What do Aircraft Engines have to do with your Christian Life?
I have always liked airplanes and things that fly, whether they be maple seed keys, dandelion fluffs, birds, or aircraft. So, when I was in my 20’s and still in university, I obtained my private-pilot license flying out of a small airport in Guelph. Eventually life’s responsibilities and busyness prompted me to cease flying.
One of the things that I learned was that running a piston engine properly was potentially complicated but also critical if you wanted to keep it running safely for years and for every flight. One point as an example: when in a cruise mode, the engine power needed to be set for only 75% of its maximum power. Sure, at take-off full power is important but if one continued at full power for a lengthy flight, the engine would suffer stress, overheat and possibly start to fail.
Okay, so what does this have to do with living the Christian life?
Let’s start with the Old Testament. There are two distinct sets of law that God handed down to Moses: the ceremonial and the moral. The Old Covenant that the Pharisees and Scribes adhered to (religiously!) majored on the ceremonial law. Jesus had some very strong words to say to them insofar as they did well on the externals but failed to understand two things: the deeper meaning of the law, and the New Covenant that Jesus brought to them, a covenant with God through a heart surrendered to Him and renewed through His redemptive work on the Cross.
The Ten Commandments in Exodus 20 (also recorded in Deuteronomy 5) represent the moral law in clear and simple format. Jesus summarized these even further in Matthew 22:37-40. The focus that Jesus emphasized safeguarded a right perspective in all aspects of our lives. He did not abolish the meaning or intent of the law; indeed, in Matthew 5:17-19, Jesus is recorded in his comments on the law: “Do not think that I have come to abolish the Law or the Prophets…therefore anyone who sets aside one of the least of these commands and teaches others accordingly will be called least in the kingdom of heaven…”
Now, legalism which is the dogged, pharisaical tedium of outward adherence especially to the ceremonial law can become a “ball and chain” in our Christian lives. Our salvation and our joy are not dependent on our adherence to law but solely on the finished work of Christ on the Cross.
Narrowing the discussion further, I would point out that of the Ten Commandments the fourth one is the longest of the ten. Check them all out in Deuteronomy or Exodus. The fourth starts: “Observe the Sabbath day by keeping it holy….”. Jesus and the Pharisees had an ongoing dispute over the keeping of the Sabbath. In Mark 2:27 Jesus said to them, “The Sabbath was made for man, not man for the Sabbath.”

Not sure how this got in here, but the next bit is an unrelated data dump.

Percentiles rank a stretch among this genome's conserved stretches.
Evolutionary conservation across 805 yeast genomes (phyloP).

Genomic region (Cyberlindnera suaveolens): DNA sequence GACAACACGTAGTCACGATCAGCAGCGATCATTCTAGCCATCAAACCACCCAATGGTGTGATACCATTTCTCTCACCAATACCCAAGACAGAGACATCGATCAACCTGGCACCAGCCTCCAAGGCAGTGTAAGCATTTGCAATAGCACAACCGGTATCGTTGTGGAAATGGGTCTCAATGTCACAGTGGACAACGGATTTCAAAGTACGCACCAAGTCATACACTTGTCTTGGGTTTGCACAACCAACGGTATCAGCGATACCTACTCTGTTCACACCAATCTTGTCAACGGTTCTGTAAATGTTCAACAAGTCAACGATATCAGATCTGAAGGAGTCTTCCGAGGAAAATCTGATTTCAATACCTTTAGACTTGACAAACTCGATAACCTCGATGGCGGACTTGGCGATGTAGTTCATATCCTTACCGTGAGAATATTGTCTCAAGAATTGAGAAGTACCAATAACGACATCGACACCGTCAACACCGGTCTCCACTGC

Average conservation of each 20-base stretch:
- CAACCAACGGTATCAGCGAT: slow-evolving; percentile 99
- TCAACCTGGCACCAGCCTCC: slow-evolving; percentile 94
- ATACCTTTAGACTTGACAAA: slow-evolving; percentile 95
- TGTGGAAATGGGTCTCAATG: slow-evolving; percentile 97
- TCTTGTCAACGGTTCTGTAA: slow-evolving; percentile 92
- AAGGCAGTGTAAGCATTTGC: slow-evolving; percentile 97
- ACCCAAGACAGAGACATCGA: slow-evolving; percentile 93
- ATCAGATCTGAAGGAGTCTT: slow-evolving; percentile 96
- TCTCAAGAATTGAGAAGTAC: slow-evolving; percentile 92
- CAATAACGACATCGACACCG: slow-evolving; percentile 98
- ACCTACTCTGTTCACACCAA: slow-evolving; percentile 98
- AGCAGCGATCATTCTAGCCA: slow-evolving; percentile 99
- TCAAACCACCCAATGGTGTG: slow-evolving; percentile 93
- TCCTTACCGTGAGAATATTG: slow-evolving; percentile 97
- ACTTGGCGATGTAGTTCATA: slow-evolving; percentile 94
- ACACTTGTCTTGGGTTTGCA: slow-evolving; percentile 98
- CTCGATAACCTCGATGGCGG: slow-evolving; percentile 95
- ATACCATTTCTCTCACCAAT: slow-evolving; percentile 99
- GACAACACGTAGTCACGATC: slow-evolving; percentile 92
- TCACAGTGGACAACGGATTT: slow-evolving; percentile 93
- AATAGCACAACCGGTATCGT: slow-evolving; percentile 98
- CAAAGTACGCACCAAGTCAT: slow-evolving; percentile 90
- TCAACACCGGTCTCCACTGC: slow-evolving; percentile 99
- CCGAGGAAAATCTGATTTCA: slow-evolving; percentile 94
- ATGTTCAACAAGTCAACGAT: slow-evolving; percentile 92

So, we have two considerations: first, the Sabbath was to be holy to the Lord; second, Jesus makes it clear that the Sabbath day was to be for the benefit of individuals. Is there a conflict between the two? No! Read on.
Back to the airplanes. The engine that is not given a reprieve, that is run at full power, and that has no maintenance, will fail and sometimes with disastrous results. “Flame-outs” of engines may mean a forced power-off landing in some very hostile terrain.
“Burning out”, as can happen to us, results in the failure of our vitality and effectiveness in handling life’s challenges. It also compromises our ability to handle stress or to be helpful to those around us. We can become depressed, suffer sleep disturbances, and develop harmful habits.
All God’s laws had a purpose for healthful living. We need to think about the spirit of each of the Ten Commandments. Our salvation is purely dependent on the redemptive work of Christ on the Cross and His life in us as we open our hearts to Him. It is this renewal which then allows us to fulfill the intent of the law unselfconsciously.
With regard to the Sabbath then, as Christians we need to evaluate the matter not in terms of whether we “do this” or “don’t do that” but rather, are we handling the Sabbath in a way that we are drawn closer to God. We need to evaluate whether we live in such a way of spiritual refreshment that we feel a renewed vitality to live for God in the next six days. There are two questions that we can ask ourselves: first, does what we choose to do make us more tired or does it refresh us in mind, heart, and spirit?; second, does the activity that we choose on a Sabbath draw us closer to God? And of course, there is the spillover effect that the fourth commandment clearly articulates: how do we affect others in our use of the Sabbath and do we draw them into the spirit of what the law and Jesus intended?
Especially at this time of history, we need to draw close to God: yes, daily, but we need to have a time of special renewal on the Sabbath. For us Christians, our sabbath is on Sunday, being the first day of the week and a celebration of our Lord’s resurrection. It is the source of our hope for our life with Him in His eternal kingdom.
Food for thought!